WFP needs to raise US$ 186 million to maintain feeding programmes for refugees in Africa through the end of the year. Additionally, UNHCR is urgently seeking contributions towards the US$ 78 million it has budgeted this year for food security and nutrition programmes serving refugees in Africa.

In the meantime, the refugees experiencing ration cuts have few options. Poor soil quality, dry conditions and little access to water mean they can't plant supplemental crops as refugees in the less arid south of Chad are able to do. To try to cope, many refugee women in eastern Chad are leaving the camps in search of work in surrounding towns. They clean houses, do laundry, fetch water and firewood and work as construction labourers. Even so, they earn very little and often depend on each other for support. In the town of Iriba, for example, some 50 refugee women sleep rough each night under a tree and share their some of their meagre earnings to pay for a daily, communal meal.

They are also subject to exploitation. Sometimes, their temporary employers refuse to pay them at the end of the day. And some women and girls have resorted to prostitution to earn money to feed their families.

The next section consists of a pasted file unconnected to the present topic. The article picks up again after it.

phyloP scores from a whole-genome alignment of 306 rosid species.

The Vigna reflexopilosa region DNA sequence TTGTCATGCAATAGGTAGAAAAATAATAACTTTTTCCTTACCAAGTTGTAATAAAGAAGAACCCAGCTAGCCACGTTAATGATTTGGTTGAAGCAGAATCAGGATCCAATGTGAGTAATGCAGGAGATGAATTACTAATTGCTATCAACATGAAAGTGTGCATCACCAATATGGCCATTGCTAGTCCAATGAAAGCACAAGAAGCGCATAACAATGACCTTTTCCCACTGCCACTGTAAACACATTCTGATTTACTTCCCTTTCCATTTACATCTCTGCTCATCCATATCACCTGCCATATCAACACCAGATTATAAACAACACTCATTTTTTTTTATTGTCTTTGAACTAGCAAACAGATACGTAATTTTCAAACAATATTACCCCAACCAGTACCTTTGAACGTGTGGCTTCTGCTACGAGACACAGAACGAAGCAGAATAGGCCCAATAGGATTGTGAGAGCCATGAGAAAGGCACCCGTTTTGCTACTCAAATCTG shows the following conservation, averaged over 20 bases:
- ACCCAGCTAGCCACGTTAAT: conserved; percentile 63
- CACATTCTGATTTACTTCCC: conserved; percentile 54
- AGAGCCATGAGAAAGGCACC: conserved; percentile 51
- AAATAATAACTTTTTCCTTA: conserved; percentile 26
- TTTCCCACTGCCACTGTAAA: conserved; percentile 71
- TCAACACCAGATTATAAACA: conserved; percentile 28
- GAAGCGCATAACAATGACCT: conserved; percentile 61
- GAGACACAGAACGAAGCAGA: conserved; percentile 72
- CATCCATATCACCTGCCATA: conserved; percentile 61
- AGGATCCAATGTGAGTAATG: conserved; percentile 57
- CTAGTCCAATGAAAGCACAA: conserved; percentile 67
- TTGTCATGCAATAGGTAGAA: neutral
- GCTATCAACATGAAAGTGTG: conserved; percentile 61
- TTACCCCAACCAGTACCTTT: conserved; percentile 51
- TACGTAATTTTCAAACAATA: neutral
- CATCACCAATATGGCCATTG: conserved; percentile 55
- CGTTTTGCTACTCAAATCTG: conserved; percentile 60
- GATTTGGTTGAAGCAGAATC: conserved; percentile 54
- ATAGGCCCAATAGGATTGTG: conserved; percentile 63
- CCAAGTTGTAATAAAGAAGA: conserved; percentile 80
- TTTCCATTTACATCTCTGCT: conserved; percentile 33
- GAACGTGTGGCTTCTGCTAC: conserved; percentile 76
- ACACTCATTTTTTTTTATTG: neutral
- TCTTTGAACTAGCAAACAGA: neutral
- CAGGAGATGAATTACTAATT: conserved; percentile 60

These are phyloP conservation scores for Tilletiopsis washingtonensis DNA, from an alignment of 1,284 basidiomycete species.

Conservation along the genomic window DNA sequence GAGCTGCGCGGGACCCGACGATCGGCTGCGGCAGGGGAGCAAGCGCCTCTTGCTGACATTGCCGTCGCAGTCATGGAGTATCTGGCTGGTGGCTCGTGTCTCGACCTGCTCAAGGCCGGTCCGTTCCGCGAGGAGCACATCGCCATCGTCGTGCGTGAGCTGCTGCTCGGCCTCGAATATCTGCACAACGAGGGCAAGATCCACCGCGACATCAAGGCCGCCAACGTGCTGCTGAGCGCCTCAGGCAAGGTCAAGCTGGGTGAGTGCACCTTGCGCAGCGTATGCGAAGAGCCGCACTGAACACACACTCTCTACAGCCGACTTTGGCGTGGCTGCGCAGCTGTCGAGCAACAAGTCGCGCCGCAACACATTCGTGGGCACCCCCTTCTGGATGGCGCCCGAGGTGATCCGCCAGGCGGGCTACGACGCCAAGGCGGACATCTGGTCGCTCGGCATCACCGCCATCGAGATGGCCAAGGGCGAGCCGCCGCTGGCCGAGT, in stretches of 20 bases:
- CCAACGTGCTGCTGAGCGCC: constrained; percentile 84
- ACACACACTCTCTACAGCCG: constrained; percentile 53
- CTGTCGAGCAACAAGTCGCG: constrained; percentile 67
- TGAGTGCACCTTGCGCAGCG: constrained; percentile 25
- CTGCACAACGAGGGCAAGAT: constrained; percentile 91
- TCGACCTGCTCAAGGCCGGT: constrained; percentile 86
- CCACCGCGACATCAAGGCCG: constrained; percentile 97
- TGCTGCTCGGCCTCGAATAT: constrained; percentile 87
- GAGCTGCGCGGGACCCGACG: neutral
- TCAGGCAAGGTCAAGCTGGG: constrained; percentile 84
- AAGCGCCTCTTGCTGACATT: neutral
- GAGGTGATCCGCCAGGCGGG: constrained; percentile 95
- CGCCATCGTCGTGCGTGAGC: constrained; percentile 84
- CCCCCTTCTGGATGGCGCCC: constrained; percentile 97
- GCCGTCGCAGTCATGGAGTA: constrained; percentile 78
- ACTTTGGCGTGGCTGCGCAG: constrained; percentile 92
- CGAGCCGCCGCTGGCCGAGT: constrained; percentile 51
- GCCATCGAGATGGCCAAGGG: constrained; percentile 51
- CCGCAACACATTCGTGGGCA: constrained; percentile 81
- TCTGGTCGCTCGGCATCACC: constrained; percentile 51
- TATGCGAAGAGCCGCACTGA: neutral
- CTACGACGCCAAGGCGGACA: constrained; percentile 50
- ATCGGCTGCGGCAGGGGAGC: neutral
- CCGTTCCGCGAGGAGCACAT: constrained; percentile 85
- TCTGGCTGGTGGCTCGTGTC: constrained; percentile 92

Ration cuts can have an impact far beyond health, reverberating through the entire community. It is not uncommon for children to be pulled out of school on market days in order to work. Many refugees use a portion of their food rations to barter for other essentials, or to get cash to pay school fees or buy supplies for their children. Small business owners like butchers, hairdressers and tailors - some of them refugees - also feel the pinch.

WFP supplies food to some 240,500 Sudanese refugees in the camps of eastern Chad. Many have been in exile for years and, because of their limited opportunities for self-sufficiency, remain almost totally dependent on outside help. The ration cuts have made an already difficult situation much worse for refugees who were already struggling.

Food cuts in Chad camps expose refugee women and children to exploitation, abuse